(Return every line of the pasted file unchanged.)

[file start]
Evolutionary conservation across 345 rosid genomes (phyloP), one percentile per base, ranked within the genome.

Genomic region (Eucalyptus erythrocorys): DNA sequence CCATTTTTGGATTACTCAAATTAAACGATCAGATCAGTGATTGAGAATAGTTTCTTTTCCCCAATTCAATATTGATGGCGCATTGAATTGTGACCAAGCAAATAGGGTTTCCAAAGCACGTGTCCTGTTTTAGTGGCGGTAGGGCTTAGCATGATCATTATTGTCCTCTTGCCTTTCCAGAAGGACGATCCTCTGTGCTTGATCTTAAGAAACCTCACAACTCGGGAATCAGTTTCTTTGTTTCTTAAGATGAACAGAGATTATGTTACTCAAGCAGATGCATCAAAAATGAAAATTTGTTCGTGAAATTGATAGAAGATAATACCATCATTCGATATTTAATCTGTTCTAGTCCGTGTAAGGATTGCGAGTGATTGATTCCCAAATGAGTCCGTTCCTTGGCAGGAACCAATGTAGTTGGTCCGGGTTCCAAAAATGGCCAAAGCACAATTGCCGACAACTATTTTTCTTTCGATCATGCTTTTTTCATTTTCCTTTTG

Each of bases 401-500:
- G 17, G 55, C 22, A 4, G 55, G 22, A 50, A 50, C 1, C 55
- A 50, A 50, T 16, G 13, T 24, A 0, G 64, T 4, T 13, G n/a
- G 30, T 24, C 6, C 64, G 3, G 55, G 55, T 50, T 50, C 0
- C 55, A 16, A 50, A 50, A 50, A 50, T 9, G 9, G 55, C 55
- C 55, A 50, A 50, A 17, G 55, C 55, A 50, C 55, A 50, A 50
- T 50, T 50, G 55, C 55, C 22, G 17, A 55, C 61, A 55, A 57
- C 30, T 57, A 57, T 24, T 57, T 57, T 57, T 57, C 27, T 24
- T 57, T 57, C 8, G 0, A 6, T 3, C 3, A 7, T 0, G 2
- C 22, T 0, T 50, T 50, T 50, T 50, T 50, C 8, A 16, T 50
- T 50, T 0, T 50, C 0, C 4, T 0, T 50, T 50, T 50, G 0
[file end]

Evolutionary conservation across 345 rosid genomes (phyloP), one percentile per base, ranked within the genome.

Genomic region (Eucalyptus erythrocorys): DNA sequence CCATTTTTGGATTACTCAAATTAAACGATCAGATCAGTGATTGAGAATAGTTTCTTTTCCCCAATTCAATATTGATGGCGCATTGAATTGTGACCAAGCAAATAGGGTTTCCAAAGCACGTGTCCTGTTTTAGTGGCGGTAGGGCTTAGCATGATCATTATTGTCCTCTTGCCTTTCCAGAAGGACGATCCTCTGTGCTTGATCTTAAGAAACCTCACAACTCGGGAATCAGTTTCTTTGTTTCTTAAGATGAACAGAGATTATGTTACTCAAGCAGATGCATCAAAAATGAAAATTTGTTCGTGAAATTGATAGAAGATAATACCATCATTCGATATTTAATCTGTTCTAGTCCGTGTAAGGATTGCGAGTGATTGATTCCCAAATGAGTCCGTTCCTTGGCAGGAACCAATGTAGTTGGTCCGGGTTCCAAAAATGGCCAAAGCACAATTGCCGACAACTATTTTTCTTTCGATCATGCTTTTTTCATTTTCCTTTTG

Each of bases 401-500:
- G 17, G 55, C 22, A 4, G 55, G 22, A 50, A 50, C 1, C 55
- A 50, A 50, T 16, G 13, T 24, A 0, G 64, T 4, T 13, G n/a
- G 30, T 24, C 6, C 64, G 3, G 55, G 55, T 50, T 50, C 0
- C 55, A 16, A 50, A 50, A 50, A 50, T 9, G 9, G 55, C 55
- C 55, A 50, A 50, A 17, G 55, C 55, A 50, C 55, A 50, A 50
- T 50, T 50, G 55, C 55, C 22, G 17, A 55, C 61, A 55, A 57
- C 30, T 57, A 57, T 24, T 57, T 57, T 57, T 57, C 27, T 24
- T 57, T 57, C 8, G 0, A 6, T 3, C 3, A 7, T 0, G 2
- C 22, T 0, T 50, T 50, T 50, T 50, T 50, C 8, A 16, T 50
- T 50, T 0, T 50, C 0, C 4, T 0, T 50, T 50, T 50, G 0